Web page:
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Before implementing a reinforcement program using positive reinforcement, negative reinforcement, or token economy programs, team members should conduct a reinforcer sampling to identify objects, items, or activities that are reinforcing or have been reinforcing in the past for individual learners with ASD. A reinforcement program will not be successful unless the learner with ASD is highly motivated by the reinforcers. This process will vary according to the reinforcement procedure being used (see Step-by-Step Instructions for positive and negative reinforcement). Reinforcers can be identified by:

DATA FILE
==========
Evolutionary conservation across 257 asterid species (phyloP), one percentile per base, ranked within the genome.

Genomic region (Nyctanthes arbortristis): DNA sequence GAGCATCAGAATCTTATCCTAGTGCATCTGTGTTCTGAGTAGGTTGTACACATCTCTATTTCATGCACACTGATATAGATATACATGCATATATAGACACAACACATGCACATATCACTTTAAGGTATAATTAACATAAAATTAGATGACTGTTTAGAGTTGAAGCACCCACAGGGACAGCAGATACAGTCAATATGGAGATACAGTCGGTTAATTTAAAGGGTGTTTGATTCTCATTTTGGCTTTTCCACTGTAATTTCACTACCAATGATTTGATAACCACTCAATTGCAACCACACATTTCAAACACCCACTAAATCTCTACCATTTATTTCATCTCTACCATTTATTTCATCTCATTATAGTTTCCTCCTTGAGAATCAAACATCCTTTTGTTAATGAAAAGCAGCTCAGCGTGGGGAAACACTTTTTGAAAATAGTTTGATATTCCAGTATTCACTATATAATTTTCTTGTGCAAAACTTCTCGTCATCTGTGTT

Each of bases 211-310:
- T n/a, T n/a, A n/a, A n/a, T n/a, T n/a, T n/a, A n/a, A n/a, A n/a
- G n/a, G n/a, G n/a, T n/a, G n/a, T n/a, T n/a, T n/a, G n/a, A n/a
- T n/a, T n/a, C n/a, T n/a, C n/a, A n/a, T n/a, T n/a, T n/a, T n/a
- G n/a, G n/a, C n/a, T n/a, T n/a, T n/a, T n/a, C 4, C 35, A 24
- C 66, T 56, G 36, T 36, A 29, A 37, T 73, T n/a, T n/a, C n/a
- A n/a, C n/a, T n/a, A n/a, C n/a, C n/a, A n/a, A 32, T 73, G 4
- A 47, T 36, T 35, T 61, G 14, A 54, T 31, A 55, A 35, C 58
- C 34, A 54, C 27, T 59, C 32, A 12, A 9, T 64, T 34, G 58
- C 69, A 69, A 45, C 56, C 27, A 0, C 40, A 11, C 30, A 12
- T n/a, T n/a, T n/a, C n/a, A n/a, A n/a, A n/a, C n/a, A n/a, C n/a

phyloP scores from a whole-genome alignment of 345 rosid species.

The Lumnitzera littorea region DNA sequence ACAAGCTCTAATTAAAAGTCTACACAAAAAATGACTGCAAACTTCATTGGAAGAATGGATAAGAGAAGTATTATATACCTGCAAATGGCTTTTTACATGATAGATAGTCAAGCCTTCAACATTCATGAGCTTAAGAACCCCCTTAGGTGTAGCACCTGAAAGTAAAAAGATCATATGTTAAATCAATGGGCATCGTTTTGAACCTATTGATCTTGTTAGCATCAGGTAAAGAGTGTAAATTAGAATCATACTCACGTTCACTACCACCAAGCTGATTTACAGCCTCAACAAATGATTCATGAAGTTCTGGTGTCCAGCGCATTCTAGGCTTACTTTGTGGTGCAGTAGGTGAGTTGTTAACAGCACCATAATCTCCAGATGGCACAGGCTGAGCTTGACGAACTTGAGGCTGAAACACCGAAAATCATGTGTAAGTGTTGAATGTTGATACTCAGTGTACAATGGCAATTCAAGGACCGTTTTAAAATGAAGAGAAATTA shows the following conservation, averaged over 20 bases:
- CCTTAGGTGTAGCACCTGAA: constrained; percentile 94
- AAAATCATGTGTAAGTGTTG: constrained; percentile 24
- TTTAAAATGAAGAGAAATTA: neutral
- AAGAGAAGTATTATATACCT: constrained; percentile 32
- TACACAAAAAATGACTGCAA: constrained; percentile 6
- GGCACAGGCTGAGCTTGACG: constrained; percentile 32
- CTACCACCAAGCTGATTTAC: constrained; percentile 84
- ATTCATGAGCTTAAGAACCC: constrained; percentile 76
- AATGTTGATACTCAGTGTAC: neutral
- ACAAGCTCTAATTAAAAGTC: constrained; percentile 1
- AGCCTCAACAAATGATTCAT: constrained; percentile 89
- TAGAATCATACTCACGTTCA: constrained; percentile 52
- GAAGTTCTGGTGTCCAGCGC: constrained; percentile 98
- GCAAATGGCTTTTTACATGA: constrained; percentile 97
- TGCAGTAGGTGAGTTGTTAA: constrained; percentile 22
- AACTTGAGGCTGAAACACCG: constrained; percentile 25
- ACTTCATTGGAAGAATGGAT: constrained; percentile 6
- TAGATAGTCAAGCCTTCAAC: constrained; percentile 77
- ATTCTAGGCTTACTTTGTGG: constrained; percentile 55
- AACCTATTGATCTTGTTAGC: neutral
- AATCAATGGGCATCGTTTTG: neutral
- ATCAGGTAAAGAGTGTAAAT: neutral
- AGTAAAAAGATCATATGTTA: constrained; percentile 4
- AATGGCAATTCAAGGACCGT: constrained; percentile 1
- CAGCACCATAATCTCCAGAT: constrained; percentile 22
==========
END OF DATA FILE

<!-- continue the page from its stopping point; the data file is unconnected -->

Through this process, team members identify a variety of reinforcers that can be used to motivate learners with ASD to increase their use of target skills. Reinforcers are generally categorized as either primary or secondary. Primary reinforcers satisfy a physical need by making the individual feel good (e.g., food, liquids, sleep). Secondary reinforcers are objects or activities that individuals have grown to like, but that do not meet basic biological needs. Potential reinforcers include the following:
When selecting reinforcers, team members should focus on selecting reinforcers that are inexpensive, do not take a lot of staff time to use, and, whenever possible, are natural (Alberto & Troutman, 2008; Henry & Myles, 2007; Reichle & Johnson, 2007).